We may neatly compartmentalise land into various pre-determined uses. What happens, however, is that residential premises are used by the owners for economic activities, leading to household industries and small shops, coming up in converted ‘houses. Strict zoning, by segregating employment and residential functions, can only lead to one of the two things. Either the plan is violated or people are forced to move daily from residential areas to worksite, thus, straining their finances and overstretching the transport system. Generally speaking, it is a combination of both which happens. India cannot afford towns which are based on commuting time and distance, because it is the individual transport, shanks pony, bicycle or motorised two-wheeler, which predominates in most cities. Mass public transport is just too expensive and consumes too much land space.

Poor Plan Implementation

Town planners bemoan the fact that plan implementation is slack in India, resulting in urban chaos, city decay and growth of slums. The reason advanced for this is that the town planner is very low in the official hierarchy and that it is the administrator who has the final say. Make the town planner the city manager and everything will be hunky-dory. There is good ground for giving the town planner his due place in society and in government and, in fact, the NCU has recommended that the head of the Town and Country Planning Department at the Centre and in the states must be equated to a high ranking IAS Officer. What would this achieve? For example, Kamla Market in the Ajmeri Gate area was planned to be shifted to Minto Road and the site occupied by it converted into a recreational area. Kamla Market is the largest complex for the manufacture of room-coolers in the whole of Delhi. I would like to see the administrator or town planner who, even with a large police force at his disposal, could shift Kamla Market. Similarly, the Delhi Plan provides for shifting of all non-conforming activities from the old city of Delhi to locations outside. There is a total failure on this account, the Emergency notwithstanding, because those who work in the workshops of the old city also live in or near the premises and certainly cannot afford to commute to distant places earmarked as industrial estates.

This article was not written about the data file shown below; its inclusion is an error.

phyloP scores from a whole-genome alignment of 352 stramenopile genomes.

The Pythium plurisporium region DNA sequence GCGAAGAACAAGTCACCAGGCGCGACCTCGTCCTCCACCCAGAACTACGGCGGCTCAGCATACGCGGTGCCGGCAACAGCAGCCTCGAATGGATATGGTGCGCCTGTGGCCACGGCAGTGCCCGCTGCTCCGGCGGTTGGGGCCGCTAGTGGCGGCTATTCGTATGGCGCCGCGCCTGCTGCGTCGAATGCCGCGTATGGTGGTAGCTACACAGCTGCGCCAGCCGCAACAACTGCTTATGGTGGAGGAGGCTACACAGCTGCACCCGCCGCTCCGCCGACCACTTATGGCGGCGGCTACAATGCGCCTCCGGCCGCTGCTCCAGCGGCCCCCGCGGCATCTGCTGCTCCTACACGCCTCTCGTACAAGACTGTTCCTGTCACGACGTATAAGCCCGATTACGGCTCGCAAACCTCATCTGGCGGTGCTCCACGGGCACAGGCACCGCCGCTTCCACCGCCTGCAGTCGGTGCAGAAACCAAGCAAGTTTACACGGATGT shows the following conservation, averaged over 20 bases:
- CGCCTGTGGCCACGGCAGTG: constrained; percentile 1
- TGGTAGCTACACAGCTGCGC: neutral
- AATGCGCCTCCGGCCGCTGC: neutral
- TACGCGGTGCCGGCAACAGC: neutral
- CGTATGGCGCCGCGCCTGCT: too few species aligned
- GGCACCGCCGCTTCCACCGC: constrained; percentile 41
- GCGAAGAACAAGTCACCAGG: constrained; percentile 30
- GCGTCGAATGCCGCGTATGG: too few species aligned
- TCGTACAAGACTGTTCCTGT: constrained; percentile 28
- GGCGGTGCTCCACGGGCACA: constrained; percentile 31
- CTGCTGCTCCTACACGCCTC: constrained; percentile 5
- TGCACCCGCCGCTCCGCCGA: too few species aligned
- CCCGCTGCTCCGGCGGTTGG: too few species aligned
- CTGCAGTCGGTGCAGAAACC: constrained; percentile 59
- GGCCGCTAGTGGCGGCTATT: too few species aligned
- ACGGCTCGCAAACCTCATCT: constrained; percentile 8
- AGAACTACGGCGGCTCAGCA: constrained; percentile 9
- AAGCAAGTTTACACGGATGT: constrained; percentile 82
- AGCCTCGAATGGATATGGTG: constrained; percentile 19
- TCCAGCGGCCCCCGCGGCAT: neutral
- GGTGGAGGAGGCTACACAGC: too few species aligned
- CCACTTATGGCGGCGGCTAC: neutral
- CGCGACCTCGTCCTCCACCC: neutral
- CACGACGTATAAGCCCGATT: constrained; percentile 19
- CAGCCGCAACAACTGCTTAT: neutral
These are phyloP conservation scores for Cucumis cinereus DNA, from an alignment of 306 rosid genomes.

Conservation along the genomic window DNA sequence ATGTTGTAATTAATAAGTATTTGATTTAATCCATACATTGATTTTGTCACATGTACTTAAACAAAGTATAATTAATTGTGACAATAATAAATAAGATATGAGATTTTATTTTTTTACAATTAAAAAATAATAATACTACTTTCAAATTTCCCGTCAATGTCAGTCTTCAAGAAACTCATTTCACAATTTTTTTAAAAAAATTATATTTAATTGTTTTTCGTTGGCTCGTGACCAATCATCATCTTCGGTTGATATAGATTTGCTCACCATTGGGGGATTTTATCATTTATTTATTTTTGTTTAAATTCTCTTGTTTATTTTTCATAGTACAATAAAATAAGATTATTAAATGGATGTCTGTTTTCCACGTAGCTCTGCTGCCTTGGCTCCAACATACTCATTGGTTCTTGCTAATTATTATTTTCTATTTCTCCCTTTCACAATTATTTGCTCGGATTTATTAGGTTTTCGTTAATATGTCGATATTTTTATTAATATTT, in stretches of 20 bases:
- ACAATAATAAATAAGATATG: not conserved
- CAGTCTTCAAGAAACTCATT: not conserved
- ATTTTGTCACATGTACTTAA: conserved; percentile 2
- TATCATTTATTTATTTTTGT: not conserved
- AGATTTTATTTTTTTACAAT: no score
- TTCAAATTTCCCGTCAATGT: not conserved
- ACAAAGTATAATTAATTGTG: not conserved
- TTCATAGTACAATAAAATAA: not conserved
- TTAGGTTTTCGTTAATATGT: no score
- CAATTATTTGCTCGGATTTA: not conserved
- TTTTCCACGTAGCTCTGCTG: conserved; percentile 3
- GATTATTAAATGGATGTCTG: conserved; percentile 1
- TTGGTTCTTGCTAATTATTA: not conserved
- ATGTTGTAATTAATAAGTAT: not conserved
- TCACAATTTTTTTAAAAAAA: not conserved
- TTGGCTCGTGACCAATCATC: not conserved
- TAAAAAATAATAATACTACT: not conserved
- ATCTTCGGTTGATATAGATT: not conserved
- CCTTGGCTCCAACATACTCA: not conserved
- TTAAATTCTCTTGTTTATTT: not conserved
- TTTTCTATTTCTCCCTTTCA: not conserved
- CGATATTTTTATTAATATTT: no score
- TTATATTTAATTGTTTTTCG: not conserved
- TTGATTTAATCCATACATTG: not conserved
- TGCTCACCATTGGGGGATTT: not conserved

This is Sample Material of Our Study Kit for Public Administration

Online Crash Course for Public Administration Mains Examination

<< Go Back to Main Page